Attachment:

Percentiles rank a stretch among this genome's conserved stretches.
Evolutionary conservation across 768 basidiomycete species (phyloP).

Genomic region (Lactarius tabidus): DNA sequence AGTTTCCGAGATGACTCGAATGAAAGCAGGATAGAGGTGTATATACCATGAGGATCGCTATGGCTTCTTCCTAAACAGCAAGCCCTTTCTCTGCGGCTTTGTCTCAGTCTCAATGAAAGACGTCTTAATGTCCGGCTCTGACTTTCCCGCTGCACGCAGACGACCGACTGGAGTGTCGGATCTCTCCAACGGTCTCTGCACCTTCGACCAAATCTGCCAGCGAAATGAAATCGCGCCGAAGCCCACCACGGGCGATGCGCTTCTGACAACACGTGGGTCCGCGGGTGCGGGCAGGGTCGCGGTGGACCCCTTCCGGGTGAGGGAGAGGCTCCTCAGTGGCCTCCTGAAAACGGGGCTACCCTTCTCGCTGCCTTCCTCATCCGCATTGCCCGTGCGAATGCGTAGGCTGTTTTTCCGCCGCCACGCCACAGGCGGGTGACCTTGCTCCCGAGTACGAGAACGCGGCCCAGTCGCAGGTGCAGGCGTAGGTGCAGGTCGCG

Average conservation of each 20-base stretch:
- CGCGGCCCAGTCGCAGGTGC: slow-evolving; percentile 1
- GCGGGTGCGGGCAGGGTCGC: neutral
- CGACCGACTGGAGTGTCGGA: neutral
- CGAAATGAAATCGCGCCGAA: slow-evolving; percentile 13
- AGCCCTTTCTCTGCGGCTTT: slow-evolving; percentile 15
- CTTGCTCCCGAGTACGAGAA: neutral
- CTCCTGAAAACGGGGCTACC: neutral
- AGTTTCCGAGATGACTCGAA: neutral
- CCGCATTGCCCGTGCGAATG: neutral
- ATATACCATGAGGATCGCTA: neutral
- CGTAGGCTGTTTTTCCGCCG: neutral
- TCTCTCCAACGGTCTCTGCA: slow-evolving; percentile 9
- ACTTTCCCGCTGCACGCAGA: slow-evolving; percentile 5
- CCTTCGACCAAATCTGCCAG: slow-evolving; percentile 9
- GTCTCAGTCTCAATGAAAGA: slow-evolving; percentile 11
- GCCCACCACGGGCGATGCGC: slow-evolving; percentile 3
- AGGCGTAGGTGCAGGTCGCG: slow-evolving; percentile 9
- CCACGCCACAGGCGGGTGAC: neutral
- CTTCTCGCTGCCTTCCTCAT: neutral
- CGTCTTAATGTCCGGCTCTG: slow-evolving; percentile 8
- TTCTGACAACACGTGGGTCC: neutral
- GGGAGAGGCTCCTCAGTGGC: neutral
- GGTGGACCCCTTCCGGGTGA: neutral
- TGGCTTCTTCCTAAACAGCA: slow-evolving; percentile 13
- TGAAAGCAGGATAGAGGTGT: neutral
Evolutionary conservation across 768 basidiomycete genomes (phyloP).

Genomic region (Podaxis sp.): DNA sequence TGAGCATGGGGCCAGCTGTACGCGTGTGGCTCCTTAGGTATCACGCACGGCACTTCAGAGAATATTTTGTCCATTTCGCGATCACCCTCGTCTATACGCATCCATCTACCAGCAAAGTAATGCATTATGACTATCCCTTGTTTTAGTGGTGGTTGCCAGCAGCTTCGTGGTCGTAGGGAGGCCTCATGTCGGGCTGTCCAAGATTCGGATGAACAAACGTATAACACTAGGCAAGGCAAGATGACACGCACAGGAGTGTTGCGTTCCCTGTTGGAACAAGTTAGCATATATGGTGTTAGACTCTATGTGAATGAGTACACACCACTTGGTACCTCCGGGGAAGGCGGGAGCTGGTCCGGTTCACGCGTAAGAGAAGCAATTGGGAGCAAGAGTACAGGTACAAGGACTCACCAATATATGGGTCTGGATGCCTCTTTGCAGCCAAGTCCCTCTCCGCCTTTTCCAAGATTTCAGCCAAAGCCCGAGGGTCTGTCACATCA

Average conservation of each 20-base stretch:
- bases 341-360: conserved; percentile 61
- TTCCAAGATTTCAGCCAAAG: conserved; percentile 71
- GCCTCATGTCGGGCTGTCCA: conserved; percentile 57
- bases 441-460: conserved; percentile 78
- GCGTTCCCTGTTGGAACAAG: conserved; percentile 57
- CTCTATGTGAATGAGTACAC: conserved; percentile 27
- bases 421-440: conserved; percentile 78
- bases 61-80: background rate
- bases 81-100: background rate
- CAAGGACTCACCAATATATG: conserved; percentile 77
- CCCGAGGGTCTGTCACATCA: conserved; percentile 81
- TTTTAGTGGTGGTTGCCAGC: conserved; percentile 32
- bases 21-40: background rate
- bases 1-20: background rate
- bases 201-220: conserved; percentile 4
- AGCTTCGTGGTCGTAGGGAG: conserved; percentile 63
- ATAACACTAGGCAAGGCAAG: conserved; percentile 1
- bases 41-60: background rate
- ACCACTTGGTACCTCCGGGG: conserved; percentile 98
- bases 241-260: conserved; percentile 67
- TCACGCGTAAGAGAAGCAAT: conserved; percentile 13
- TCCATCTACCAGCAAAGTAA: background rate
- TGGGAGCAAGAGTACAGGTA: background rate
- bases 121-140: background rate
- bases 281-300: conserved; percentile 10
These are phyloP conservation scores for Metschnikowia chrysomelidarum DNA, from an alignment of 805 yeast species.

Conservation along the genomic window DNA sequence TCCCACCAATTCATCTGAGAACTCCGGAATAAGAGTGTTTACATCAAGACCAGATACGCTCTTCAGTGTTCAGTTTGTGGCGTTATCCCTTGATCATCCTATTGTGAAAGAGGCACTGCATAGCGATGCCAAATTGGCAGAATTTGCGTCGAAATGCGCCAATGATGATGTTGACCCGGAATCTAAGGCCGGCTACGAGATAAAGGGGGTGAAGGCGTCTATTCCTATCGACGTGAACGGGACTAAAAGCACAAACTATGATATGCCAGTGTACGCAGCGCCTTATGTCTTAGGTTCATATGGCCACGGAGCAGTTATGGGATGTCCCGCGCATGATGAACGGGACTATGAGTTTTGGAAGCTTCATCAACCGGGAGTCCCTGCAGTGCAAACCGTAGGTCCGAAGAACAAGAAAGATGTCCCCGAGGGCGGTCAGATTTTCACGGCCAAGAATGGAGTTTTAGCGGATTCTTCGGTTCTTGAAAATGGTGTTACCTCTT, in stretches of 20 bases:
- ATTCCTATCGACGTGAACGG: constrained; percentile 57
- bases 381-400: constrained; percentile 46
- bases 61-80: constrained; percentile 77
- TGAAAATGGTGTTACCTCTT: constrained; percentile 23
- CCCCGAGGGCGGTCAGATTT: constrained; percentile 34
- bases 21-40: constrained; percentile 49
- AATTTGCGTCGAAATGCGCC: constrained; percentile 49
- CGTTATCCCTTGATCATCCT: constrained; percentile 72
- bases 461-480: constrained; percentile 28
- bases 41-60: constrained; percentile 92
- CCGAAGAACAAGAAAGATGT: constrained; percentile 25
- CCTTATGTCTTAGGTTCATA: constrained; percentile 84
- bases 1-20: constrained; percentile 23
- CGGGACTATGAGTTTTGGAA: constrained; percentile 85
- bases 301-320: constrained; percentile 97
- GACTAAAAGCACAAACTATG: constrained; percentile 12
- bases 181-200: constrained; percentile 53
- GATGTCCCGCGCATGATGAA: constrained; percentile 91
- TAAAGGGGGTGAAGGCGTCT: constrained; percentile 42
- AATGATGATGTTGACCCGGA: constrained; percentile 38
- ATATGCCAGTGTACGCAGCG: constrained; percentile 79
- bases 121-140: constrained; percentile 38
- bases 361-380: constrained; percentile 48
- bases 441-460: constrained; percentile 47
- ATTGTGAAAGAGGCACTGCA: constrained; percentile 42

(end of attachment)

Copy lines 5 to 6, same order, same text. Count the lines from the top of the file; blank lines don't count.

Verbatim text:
- CGCGGCCCAGTCGCAGGTGC: slow-evolving; percentile 1
- GCGGGTGCGGGCAGGGTCGC: neutral